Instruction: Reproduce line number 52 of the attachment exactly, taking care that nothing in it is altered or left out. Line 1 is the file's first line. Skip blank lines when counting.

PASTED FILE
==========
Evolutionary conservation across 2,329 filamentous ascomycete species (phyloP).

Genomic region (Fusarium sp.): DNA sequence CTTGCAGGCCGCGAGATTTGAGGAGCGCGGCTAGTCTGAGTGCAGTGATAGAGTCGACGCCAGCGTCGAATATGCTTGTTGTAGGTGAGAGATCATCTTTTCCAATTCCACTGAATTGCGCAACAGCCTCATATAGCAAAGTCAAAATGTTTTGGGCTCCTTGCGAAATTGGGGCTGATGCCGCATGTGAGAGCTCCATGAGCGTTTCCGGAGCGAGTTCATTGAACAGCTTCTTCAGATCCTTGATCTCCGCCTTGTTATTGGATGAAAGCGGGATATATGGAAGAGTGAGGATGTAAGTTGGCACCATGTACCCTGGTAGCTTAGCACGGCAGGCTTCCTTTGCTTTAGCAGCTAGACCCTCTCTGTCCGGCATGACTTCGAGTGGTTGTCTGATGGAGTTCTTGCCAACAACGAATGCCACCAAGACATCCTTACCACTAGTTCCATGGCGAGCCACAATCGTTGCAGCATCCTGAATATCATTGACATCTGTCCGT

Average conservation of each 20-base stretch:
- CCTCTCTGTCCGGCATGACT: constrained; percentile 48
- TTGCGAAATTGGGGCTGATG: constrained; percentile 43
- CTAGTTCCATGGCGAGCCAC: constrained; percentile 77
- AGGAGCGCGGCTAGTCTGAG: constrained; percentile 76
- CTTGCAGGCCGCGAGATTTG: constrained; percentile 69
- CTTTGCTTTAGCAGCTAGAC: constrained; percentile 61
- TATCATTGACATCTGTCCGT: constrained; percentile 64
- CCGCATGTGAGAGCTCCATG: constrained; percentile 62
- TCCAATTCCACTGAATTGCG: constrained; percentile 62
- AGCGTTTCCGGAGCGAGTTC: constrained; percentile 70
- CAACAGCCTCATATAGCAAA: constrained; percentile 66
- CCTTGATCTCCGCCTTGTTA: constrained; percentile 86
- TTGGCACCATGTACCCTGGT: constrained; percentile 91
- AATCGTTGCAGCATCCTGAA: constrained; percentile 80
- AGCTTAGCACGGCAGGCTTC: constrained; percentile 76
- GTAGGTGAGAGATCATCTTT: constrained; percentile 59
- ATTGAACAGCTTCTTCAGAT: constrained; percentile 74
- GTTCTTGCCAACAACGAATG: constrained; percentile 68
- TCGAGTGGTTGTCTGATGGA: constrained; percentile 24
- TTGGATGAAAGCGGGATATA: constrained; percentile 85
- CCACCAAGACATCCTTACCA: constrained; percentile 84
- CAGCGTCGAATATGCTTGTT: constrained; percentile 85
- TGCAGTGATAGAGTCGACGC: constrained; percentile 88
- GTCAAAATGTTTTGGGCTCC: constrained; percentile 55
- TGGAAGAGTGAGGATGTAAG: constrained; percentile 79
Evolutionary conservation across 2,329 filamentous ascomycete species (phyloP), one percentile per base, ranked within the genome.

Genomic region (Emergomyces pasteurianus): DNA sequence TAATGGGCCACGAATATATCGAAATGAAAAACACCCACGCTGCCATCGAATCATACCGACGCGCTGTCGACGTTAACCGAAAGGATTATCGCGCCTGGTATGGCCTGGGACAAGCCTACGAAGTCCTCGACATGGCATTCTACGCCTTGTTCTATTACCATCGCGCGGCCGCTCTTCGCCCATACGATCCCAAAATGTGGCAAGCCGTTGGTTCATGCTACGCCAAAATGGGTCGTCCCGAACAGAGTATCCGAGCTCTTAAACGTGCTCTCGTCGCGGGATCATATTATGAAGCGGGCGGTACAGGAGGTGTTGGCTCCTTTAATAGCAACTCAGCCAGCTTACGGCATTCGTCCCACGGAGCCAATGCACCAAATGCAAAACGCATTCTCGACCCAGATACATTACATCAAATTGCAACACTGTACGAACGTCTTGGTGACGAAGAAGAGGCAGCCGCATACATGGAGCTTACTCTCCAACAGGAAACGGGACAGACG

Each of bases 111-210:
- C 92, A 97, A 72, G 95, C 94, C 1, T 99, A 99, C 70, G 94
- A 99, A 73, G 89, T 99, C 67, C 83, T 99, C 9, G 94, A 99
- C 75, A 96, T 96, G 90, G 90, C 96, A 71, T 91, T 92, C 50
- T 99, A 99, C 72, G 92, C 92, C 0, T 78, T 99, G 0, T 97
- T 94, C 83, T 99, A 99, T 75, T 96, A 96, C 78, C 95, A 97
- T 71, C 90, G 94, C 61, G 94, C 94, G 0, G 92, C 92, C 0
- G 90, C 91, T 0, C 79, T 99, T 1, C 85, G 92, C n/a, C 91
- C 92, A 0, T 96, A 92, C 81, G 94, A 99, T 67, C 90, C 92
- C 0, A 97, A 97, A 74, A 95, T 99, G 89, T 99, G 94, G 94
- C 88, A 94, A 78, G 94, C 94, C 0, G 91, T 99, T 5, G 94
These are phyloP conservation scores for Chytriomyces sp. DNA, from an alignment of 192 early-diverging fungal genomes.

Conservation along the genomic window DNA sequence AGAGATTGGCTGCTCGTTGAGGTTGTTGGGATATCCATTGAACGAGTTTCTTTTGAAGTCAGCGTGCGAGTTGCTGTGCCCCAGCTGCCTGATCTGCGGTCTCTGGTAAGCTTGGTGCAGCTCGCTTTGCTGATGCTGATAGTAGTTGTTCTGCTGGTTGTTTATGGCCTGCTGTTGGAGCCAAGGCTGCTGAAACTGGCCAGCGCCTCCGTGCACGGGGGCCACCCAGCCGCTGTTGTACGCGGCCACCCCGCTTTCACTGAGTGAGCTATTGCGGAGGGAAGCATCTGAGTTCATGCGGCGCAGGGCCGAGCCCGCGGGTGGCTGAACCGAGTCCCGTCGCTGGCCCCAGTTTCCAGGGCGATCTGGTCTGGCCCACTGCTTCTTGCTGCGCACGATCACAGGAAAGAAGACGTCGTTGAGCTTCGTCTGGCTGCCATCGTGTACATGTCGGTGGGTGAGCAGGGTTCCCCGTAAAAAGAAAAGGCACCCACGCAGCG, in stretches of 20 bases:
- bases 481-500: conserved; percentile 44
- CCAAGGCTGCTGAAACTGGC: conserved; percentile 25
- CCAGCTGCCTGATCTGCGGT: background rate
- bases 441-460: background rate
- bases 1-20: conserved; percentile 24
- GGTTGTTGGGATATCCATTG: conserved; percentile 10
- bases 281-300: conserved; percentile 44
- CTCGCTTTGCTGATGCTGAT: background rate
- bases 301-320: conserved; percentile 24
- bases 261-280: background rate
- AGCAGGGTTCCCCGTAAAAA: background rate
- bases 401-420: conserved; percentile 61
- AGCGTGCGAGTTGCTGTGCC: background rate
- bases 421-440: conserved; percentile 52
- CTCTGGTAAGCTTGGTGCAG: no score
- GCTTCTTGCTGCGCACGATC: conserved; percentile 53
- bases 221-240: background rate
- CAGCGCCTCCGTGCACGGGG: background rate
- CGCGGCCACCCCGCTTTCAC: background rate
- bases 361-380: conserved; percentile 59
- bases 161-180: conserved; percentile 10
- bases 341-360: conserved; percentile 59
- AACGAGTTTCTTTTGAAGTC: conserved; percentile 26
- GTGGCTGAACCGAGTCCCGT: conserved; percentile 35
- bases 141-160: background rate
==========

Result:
- bases 301-320: conserved; percentile 24